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Wearable Robotics Lab: towards light robotic suits Safe testing facility

Robots that assist people in regaining their mobility, will evolve from exoskeletons towards flexible suits, controlled in a smart way. That is what Prof Herman van der Kooij of the University of Twente foresees. He is leading the new ‘Wearable Robotics Lab’ of the UT and Roessingh Research and Development. This is a safe environment for testing new robots.

A wearable robot helps people in regaining and strengthening their mobility. It replaces or improves a body function that is damaged, or acts as a training instrument that, in the end, enables patients to walk fully by themselves again. In this way, they can also lighten the work of therapists. After a stroke or paraplegia, robots can help patients stand up and walk again. But wearable robots can also help people that structurally overload their body doing their work– a major cause for sickness leave. Another application is ‘tele presence’: the movements of the person wearing the robot are transferred to a distant robotic arm, for example.

Light suit

The current robots, for this purpose, are often exoskeletons, with many rigid parts, electric engines and batteries. The question is why we need these bulky and heavy external skeletons while the problem is actually not in the skeleton of the patient but in nerves and muscles. Herman van der Kooij, who raises this question, will be leading the Wearable Robotics Lab. According to the Professor of Biomechatronics, the next generation of robots will have lightweight parts, can be put on like a suit and doesn’t require additional support from crutches. Van der Kooij’s group is currently working on a new type of knee orthosis, to be followed by the ankle and hip, resulting in a full suit in the end.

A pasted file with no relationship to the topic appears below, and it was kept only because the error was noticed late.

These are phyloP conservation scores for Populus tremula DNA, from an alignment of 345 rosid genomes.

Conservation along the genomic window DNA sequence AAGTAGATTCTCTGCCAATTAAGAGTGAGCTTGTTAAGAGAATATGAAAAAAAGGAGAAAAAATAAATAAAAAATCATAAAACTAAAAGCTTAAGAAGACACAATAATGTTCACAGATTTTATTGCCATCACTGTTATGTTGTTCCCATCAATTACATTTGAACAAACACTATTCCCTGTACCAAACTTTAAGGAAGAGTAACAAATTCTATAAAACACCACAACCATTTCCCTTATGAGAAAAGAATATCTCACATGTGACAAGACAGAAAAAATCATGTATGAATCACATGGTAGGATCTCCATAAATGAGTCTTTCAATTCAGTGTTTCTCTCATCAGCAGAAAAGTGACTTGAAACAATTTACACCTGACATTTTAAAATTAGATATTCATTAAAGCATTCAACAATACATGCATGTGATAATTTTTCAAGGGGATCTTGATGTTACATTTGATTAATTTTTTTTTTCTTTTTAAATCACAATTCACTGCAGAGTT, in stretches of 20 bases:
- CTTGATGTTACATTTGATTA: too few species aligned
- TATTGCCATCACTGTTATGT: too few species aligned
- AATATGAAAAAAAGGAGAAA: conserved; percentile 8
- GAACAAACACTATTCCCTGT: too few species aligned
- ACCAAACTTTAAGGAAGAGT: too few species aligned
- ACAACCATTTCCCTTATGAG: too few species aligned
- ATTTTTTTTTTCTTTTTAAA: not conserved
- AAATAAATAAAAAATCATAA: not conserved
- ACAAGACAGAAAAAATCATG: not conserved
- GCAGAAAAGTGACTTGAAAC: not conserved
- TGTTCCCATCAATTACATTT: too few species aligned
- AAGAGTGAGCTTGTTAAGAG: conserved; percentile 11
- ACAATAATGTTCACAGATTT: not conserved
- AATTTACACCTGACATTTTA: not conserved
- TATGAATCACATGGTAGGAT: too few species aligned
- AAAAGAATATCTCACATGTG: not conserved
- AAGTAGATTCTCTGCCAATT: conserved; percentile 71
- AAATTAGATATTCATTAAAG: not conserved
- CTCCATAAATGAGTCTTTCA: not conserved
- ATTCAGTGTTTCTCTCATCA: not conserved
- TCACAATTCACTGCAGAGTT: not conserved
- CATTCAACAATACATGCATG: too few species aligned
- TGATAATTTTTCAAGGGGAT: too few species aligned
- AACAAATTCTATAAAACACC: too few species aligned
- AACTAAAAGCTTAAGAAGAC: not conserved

Prof Herman van der Kooij
“If the problem is not in the skeleton, but in the nerves and muscles, do we really need an exoskeleton?”
Prof Herman van der Kooij

These new types of suits will have light actuators functioning in a different way from the ones in conventional robots. Another innovative aspect is real-time control using personalized muscle models and EMG measurements. Testing these new robots with patients and test subjects, requires a safe environment in which the risk of falling is minimized. For this reason, it is a joint lab of the UT and the rehabilitation specialists of Roessingh Research and Development in Enschede. Apart from that, the new lab is part of the I-Botics initiative of UT and TNO.


Putting these new robots to the ultimate test, is also done in an international competition called Cybathlon, organized by ETH in Zürich every four years, with side-events in many other countries. People with disabilities can join the competition, with optimal support of robots. The University of Twente, RRD and TU Delft have formed a cybathlon team as well. The new lab will be a good training facility for the team, for which new ‘test pilots’ are welcome.

ir. W.R. van der Veen (Wiebe)
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